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Florida faces lawsuits over its new election law, a medical board fines an Indiana doctor for speaking about a 10-year-old's abortion, and Minnesota advocates say threats to cut SNAP funds are off the mark.

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The White House and Speaker McCarthy gain support to pass their debt ceiling agreement, former President Donald Trump retakes the lead in a new GOP primary poll, and Texas Attorney General Ken Paxton is impeached.

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The growing number of "maternity care deserts" makes having a baby increasingly dangerous for rural Americans, a Colorado project is connecting neighbor to neighbor in an effort to help those suffering with mental health issues, and a school district in Maine is using teletherapy to tackle a similar challenge.

Bills Would Provide Better Oversight of Wash. Government Contractors

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Thursday, January 31, 2019   

OLYMPIA, Wash. – A measure in the Washington State Legislature could bring greater transparency to government contracting.

The Taxpayer Protection Act would require state agencies to evaluate the cost of outsourcing work to private contractors and follow-ups to ensure the contractors are meeting their obligations. The act also calls for accountability if companies fail to perform their duties.

Kristina Johnson-Short, a Washington Federation of State Employees member who does social work, says she's ended up doing the tasks that were meant for contractors.

"When that agency doesn't want to pick up a contract or doesn't follow through with their subcontractors to make sure that they're doing what they're supposed to, it affects child safety as well as put the work back onto the social workers,” she points out. “So it's not doing the job that it was designed to do."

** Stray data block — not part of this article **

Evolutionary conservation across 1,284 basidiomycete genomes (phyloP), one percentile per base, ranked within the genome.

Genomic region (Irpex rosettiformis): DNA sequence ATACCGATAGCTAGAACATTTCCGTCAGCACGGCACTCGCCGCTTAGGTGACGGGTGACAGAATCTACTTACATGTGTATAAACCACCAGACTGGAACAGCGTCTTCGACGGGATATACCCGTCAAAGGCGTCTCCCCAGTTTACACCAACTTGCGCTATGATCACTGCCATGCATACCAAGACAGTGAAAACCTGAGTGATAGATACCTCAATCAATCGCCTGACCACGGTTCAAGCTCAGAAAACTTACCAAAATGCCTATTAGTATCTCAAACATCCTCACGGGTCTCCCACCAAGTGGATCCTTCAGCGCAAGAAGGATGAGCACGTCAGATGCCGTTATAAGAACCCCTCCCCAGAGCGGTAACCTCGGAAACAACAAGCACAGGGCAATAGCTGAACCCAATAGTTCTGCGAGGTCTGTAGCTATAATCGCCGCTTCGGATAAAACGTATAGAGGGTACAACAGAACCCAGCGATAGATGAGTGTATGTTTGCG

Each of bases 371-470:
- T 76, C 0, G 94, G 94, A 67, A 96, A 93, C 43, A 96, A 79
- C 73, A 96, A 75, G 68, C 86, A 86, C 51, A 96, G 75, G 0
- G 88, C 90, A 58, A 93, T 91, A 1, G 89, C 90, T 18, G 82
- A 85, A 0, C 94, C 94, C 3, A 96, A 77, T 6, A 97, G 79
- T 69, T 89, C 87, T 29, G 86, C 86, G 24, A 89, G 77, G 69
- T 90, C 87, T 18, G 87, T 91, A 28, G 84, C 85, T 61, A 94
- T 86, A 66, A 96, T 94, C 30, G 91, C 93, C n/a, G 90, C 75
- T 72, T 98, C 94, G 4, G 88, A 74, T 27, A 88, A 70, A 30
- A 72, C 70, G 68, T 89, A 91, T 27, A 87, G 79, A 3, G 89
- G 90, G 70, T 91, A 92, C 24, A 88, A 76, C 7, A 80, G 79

Johnson-Short says social workers already have heavy caseloads, which also is leading to high turnover rates.

She testified at a public hearing this week on this legislation, House Bill 1521.

Contractors say the legislation could become a barrier to contracting with the state.

Stacy South is an occupational therapy assistant and Washington Federation of State Employees member who also testified in support of this bill.

She says her hospital receives short-term contract workers and that's affecting the continuity of patients' care.

"We are losing skilled, licensed staff, permanent staff and getting contract workers to plug holes,” she states. “And so, the overall level of service that the patients are receiving is being impacted."

South maintains Washingtonians should know more about the work contractors do to better evaluate their services.

"Why don't you want to be supervised?” she questions. “Why don't you want oversight? The only reason you would not want somebody looking too closely at that is because you know that you're not giving us a fair deal and you don't want us to know that."

There is a companion bill in the state Senate.


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